It set out that "Bergesen's claim for indemnity against [U.S. Steel] is based on tort principles, [referring to indemnity implied in law] while its claim against China Steel is based on the charter party" and that U.S. Steel "agreed to take over China Steel's defense and hold China Steel harmless for any damages." Boykin, 835 F.Supp. at 287 n. 19. It had previously stated that "Bergesen's claim for indemnity rests on the terms of a charter party, and the question of whether, under that agreement, China Steel provided sufficient notice to Bergesen of the hazardous characteristics of the cargo." Boykin, 835 F.Supp. at 278 n. 4. The court then provided, "In addition, with regard to indemnity under the charter party, the Court has previously found that China Steel breached the terms of the charter party by failing to provide adequate notice of the hazardous nature of the cargo." Boykin, 835 F.Supp. at 287 (footnote omitted).


With respect to indemnity under Vaughn, the court stated that "The indemnitor-indemnitee relationship is established because the Court has found that the Steel Defendants were guilty of active or primary wrongdoing, and that Bergesen has not been proven negligent. The Court has further found that the Steel Defendants' negligence proximately caused the harm for which Bergesen paid in settlement, and FINDS that Bergesen's payments were reasonable. Further, Bergesen tendered its defense to U.S. Steel. (Berg Ex. 72)." Boykin, 835 F.Supp. at 287 (citations omitted).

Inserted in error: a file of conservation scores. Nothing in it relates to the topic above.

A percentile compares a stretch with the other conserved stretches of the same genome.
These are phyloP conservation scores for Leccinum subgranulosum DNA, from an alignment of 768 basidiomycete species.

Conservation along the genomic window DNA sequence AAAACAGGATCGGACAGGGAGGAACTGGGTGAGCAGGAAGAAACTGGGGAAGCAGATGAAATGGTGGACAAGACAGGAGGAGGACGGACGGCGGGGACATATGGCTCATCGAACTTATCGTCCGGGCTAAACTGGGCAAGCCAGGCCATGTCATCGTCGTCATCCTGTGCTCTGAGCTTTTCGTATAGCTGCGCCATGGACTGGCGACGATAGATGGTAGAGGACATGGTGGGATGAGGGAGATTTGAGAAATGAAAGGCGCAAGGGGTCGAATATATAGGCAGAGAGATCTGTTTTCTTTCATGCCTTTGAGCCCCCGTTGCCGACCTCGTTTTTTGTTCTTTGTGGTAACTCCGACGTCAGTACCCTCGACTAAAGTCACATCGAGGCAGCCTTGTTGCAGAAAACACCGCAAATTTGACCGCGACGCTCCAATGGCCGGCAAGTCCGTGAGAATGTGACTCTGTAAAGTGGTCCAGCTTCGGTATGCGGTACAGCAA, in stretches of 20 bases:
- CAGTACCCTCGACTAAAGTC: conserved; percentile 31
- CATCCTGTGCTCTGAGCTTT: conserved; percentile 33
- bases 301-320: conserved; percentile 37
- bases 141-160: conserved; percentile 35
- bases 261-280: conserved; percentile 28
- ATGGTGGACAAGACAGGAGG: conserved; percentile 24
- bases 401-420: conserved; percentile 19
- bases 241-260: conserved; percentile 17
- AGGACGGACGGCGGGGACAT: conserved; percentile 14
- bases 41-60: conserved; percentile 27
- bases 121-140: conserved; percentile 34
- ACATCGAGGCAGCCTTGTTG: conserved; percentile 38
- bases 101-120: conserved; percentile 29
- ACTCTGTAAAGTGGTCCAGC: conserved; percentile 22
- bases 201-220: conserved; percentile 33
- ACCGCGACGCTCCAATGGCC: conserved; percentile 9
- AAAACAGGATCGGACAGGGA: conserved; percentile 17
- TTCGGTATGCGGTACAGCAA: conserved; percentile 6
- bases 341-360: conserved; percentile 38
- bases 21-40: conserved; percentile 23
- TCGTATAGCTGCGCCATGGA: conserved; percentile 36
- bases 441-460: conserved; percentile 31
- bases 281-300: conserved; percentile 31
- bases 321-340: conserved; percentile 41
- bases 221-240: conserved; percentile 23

We will first consider indemnification under the charter party. Rider clause 42 of the charter party provides that that agreement "shall be governed by English Law." An affidavit of an English attorney explained that under English law a charterer, China Steel here, impliedly warrants that his cargo is fit for ordinary carriage and does not present any hazardous characteristics which are of a wholly different kind from what ought reasonably to be anticipated. As stated above, the district court found as a fact that China Steel failed to provide adequate notice of the hazardous nature of the cargo. The affidavit mentioned further provides that for breach of such a warranty, the charterer is liable by way of an indemnity for damages to the ship owner for all property damages, personal injury, debt settlements, and loss of hire. Therefore, the liability of China Steel in indemnity is based on the indemnity provided in the written charter party and does not independently depend for its existence on the indemnity in admiralty law provided in Vaughn.